corporation. The bankers I like bank
ers, they are nice, lellows the bankers
also have a national organization and
stand together in regard to national
legislation. We live in the age of stand
ing together. Without organization the
individual is nobody.
The farmer can increase his profits by
co-operation. We, across the moun
tains are making large profits by co-op
erative selling. To start with, the wiEe
farmer buys cheaply what he would
sell in his own fields by low cost of prc
We in Indiana, by careful experiments,
and by means of conipar'ng our differ
ent experiments, have succeed in large'
ly increasing the yield ol our farms in
wheat and corn. By experiments in
feeding sheep for the Chicago market
1 got tor my 40-cent corn 00 cents a
rree rural man aeuvery, wmcn now
accommodates 21,000,000 people, was
established through the efforts of the
lirange. iour years ago, the commit
tee of three of the grange on national
legislation (Aaron Jones and two others)
succeeded in increasing the appropria
tion foi that object from $150,000 annual
ly to $1,750,000. Without our deter-
mined, persistent efforts, Mark Hannat
and Mat Quay would have defeated this
appropriation in the senate. Tbe weight
ef the great organization of the farmers
of America won the victory.
If you stand up, farmers, the Ameri
can congress will givejou your rights.
The signal success of the committee of
the national grange ftith free rural mail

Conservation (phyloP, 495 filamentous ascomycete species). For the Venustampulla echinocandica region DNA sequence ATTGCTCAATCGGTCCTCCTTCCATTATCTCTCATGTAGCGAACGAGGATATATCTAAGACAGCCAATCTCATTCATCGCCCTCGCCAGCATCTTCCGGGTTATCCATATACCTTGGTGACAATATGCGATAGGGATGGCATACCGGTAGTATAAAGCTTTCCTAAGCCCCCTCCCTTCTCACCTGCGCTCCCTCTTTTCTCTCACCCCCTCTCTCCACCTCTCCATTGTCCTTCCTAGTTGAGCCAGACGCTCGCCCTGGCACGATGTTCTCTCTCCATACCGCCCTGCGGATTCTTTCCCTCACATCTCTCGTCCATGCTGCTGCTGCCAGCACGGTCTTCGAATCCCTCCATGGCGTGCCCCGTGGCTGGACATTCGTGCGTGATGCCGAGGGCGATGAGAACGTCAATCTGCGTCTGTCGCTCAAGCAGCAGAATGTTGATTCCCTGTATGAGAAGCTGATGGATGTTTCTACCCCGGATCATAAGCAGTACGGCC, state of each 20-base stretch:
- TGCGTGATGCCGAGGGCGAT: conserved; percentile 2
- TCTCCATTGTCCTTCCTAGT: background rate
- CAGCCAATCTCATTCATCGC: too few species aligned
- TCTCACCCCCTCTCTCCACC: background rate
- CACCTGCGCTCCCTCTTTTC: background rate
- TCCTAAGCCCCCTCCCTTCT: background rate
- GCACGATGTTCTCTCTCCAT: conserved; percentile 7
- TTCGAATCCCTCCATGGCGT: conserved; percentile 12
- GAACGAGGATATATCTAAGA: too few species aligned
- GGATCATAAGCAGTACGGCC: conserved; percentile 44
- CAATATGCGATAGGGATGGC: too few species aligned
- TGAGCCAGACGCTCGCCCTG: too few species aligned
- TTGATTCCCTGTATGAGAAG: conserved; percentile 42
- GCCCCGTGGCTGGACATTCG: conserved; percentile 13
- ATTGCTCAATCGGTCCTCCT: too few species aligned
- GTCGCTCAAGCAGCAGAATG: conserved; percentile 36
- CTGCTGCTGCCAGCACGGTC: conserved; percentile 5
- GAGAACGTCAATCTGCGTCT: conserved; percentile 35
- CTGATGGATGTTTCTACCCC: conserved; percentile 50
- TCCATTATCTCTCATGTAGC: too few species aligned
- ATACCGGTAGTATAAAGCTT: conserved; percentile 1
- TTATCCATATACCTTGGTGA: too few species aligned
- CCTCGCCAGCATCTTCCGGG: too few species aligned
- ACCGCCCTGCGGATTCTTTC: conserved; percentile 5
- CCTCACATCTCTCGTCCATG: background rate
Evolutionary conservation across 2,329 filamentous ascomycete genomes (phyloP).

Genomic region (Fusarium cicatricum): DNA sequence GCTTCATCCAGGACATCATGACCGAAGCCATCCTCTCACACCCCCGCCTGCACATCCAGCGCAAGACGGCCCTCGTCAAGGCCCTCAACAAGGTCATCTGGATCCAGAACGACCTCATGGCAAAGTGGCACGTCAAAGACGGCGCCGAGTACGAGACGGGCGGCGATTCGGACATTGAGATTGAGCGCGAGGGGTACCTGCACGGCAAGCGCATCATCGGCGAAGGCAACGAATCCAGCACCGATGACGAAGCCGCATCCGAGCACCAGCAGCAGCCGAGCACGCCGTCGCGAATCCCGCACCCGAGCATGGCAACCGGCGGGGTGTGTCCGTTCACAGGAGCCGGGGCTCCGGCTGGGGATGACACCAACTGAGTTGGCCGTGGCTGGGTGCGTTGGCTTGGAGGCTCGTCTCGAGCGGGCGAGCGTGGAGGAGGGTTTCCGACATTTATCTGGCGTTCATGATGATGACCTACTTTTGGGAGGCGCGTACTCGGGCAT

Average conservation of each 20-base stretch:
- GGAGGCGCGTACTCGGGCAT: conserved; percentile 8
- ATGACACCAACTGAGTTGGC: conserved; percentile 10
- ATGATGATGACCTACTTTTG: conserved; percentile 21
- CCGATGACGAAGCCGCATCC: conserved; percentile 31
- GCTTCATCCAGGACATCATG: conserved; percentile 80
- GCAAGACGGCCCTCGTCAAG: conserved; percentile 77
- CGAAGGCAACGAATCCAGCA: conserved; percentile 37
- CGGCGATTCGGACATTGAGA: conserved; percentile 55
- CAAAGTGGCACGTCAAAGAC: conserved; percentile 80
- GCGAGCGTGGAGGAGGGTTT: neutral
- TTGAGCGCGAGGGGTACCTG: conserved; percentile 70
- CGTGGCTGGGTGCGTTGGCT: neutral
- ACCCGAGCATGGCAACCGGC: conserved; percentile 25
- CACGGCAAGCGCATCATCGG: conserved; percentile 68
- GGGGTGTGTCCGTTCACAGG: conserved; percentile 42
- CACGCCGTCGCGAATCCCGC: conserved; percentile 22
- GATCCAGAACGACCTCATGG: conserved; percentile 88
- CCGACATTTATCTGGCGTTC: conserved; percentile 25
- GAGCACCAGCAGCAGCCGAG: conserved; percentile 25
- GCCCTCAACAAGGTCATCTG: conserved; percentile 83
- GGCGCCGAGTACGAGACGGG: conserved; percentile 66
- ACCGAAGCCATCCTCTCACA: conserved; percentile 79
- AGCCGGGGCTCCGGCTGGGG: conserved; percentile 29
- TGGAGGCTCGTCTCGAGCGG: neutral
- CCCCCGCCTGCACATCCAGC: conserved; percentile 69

delivery is possible with every great in
terest of ours."
Aaron Jones punctuates his speech
with frequent jokes, witticisms and "by
joves," and often brings down the house.
His bulging, glittering-browri eyes are
the windows of keen intellect. After
the address, at the suggestion, of Dr.
Casto, ihe young grangers present in
large numbers, were introduced, one by
one,to the master of tbe national grange.
MARRIED IN CALIFORNIA.
Former Oregon City Girl Wedded In
"A pretty little wedding was solemn
ized last Wednesday at the home of Mr.
and Mrs. J. H. Mulroy, of Clyde Sta
tion, six miles west of Oakdale, the
ceremony being solemnized by Rev.
Rohmier, ot Clyde, Stanislaus county
and witnessed by a few' friends and rela
tives of the contracting parties. The
The bride, Miss Lulu Thornton, an ac
complished young lady of Oregon City,
Oregon, was attired in a beautiful suit of
blue, trimmed in white satin and lace.
The bridegroom, Isadora Brown, is a
young man well known iu Stanislaus
county, but residing at Paso Robles. The
bride and bridegroom were unattended,
she carrying a beautiful boquet of white
hyacinths and maidenhair ferns,
entered the parlor to the strains of a
wedding march. After a vocal bo)-'c
tion by Tony Costa, accompanied by
Miss Caroline H. Caricof, the couple
were made one beneath a wedding bell
ofsmilaxand white violets. After the
congratulations and well wishes of the
newly wedded couple, the wedding party
retired to the dining room, where a
sumptuous repast was partaken of by
all present. Mr. and Mrs. Brown took
ti.eir departure amid showers of rice and
old shoes on the 4 :15 train for a sojourn
of ten d ys in San Jose "
The above notice is taken from the
local paper at Oakdale, Cal., and the
bride is the daughter of Mrs. Margaret
xnornton, wno was lormerly connected
with the New England Home boarding
nouse in uregon vny, out wno is now
located at Sell wood. Miss Thornton is
well and favorably known to a great
many Uregon Uity people.
THE ROLL OF HONOR.
Names of Those Who Have Paid Their
The subscription liBt of the Courier
is gradually growing. If there is any
thing that a newspaper man really loves